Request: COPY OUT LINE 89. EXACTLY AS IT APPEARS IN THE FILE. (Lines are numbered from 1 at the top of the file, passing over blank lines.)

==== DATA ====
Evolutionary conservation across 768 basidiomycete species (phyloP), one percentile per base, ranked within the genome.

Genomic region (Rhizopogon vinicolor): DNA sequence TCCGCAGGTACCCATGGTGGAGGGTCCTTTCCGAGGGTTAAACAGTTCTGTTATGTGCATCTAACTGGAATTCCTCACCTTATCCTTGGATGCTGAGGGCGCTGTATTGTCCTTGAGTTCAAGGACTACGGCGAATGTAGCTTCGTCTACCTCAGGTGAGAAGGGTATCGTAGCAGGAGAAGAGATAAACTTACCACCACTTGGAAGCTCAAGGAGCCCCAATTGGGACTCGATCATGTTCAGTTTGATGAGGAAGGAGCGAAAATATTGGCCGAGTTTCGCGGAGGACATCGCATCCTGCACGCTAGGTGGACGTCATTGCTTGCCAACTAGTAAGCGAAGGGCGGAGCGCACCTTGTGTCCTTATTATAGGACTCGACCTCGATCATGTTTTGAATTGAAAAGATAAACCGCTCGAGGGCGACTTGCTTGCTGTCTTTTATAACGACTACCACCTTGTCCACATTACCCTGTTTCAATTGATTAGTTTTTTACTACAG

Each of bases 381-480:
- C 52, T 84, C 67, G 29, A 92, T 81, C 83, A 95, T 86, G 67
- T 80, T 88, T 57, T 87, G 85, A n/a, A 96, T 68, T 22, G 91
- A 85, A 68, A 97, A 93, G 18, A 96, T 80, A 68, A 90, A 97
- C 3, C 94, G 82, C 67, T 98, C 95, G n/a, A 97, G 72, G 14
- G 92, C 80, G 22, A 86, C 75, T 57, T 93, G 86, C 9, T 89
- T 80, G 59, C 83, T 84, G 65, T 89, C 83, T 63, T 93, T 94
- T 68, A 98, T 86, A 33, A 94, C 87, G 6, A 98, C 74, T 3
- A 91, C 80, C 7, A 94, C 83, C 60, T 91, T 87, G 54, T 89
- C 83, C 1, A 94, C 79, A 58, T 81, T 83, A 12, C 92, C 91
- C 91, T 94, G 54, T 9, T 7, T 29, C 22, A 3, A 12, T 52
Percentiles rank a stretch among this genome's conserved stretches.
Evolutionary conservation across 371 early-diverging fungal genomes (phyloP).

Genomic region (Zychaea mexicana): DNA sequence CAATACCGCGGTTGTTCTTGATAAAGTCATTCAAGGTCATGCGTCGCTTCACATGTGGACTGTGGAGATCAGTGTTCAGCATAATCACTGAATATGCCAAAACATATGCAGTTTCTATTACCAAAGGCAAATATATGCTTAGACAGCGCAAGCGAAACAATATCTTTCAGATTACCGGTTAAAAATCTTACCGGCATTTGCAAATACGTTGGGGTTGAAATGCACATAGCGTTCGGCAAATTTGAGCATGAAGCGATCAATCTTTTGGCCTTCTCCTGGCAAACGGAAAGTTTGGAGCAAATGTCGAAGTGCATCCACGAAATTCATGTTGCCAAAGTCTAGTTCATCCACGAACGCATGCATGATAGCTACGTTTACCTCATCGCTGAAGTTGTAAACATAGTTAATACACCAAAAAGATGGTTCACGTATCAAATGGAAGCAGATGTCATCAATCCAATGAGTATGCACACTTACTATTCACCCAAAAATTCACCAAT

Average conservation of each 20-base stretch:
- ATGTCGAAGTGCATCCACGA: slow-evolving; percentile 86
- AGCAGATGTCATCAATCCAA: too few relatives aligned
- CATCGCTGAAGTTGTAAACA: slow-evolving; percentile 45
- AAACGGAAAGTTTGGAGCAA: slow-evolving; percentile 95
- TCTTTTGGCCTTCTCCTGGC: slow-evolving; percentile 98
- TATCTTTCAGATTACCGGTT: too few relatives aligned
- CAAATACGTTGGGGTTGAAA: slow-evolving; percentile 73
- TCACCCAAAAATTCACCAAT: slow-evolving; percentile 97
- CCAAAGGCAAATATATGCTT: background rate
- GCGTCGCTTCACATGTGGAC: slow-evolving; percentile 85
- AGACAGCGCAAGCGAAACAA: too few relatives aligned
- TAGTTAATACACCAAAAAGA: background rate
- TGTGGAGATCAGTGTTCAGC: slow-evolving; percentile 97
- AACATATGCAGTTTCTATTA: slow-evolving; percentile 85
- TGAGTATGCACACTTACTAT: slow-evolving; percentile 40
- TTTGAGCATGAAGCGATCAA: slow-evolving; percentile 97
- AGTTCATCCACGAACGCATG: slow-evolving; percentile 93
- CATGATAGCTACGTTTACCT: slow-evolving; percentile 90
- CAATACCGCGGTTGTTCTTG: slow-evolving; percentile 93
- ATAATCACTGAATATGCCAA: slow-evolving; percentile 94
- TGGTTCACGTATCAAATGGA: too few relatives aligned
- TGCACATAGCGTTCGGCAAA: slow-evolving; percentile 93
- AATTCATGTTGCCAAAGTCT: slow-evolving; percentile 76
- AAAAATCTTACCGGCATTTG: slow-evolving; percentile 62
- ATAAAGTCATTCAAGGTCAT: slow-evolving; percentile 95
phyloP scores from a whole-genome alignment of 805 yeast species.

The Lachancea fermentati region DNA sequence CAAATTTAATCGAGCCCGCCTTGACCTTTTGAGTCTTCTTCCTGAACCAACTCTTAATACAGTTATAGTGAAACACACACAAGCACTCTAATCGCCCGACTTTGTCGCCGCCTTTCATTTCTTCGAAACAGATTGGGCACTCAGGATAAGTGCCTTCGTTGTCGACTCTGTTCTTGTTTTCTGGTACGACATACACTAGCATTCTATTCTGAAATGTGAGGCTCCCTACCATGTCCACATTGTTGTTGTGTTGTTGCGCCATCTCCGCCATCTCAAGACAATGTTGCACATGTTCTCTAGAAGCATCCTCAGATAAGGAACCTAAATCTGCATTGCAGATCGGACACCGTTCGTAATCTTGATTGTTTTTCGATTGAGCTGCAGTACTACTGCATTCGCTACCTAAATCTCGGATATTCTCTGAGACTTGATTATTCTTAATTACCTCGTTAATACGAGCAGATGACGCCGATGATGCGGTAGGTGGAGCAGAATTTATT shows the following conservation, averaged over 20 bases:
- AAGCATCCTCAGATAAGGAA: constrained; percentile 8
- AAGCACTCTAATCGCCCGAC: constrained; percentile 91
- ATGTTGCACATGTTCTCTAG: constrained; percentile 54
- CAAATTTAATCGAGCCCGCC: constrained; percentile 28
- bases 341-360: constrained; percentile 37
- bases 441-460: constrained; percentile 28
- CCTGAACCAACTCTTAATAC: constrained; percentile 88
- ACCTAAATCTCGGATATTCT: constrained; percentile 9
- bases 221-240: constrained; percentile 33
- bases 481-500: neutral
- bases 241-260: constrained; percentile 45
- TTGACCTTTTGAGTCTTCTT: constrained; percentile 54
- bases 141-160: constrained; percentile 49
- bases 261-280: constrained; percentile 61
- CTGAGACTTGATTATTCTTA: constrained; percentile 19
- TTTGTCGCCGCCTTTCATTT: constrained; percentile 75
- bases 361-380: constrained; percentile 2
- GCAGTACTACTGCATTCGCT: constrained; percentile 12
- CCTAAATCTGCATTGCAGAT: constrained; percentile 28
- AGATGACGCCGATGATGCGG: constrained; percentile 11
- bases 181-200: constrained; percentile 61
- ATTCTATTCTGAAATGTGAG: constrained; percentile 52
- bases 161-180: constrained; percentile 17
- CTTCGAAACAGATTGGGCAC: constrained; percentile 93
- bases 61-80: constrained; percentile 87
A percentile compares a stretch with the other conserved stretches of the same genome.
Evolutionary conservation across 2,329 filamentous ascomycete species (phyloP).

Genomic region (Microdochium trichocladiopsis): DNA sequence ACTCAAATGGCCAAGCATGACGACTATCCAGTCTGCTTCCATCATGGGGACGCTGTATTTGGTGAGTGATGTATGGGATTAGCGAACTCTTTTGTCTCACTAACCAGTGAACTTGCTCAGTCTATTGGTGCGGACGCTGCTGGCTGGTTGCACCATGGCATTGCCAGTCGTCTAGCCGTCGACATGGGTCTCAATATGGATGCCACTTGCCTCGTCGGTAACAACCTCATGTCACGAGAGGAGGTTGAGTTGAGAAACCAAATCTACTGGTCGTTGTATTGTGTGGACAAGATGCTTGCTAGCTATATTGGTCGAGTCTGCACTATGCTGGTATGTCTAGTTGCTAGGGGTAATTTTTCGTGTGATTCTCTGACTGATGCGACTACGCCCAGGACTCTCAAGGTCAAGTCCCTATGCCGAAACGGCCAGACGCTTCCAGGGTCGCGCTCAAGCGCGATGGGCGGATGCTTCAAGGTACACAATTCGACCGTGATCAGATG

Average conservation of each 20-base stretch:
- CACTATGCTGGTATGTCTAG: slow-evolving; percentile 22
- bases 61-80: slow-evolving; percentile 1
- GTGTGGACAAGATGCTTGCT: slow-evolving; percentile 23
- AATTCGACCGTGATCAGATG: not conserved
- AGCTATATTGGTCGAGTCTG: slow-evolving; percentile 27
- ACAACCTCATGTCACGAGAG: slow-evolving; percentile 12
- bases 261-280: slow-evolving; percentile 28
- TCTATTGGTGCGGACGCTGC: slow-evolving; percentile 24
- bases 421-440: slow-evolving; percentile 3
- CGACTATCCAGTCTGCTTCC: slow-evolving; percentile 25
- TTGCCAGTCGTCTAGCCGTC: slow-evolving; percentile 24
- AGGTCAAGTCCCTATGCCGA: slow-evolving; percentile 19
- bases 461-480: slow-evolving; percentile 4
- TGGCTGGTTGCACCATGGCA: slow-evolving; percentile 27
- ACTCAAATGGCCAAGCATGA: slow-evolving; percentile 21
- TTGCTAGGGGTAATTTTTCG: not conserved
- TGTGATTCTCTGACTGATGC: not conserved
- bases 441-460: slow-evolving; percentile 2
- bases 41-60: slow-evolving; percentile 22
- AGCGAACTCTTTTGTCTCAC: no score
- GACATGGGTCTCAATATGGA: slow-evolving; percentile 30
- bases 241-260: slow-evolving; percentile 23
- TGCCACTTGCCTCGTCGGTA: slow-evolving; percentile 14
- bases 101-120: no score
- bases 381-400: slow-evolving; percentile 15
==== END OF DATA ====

- TTGCTAGGGGTAATTTTTCG: not conserved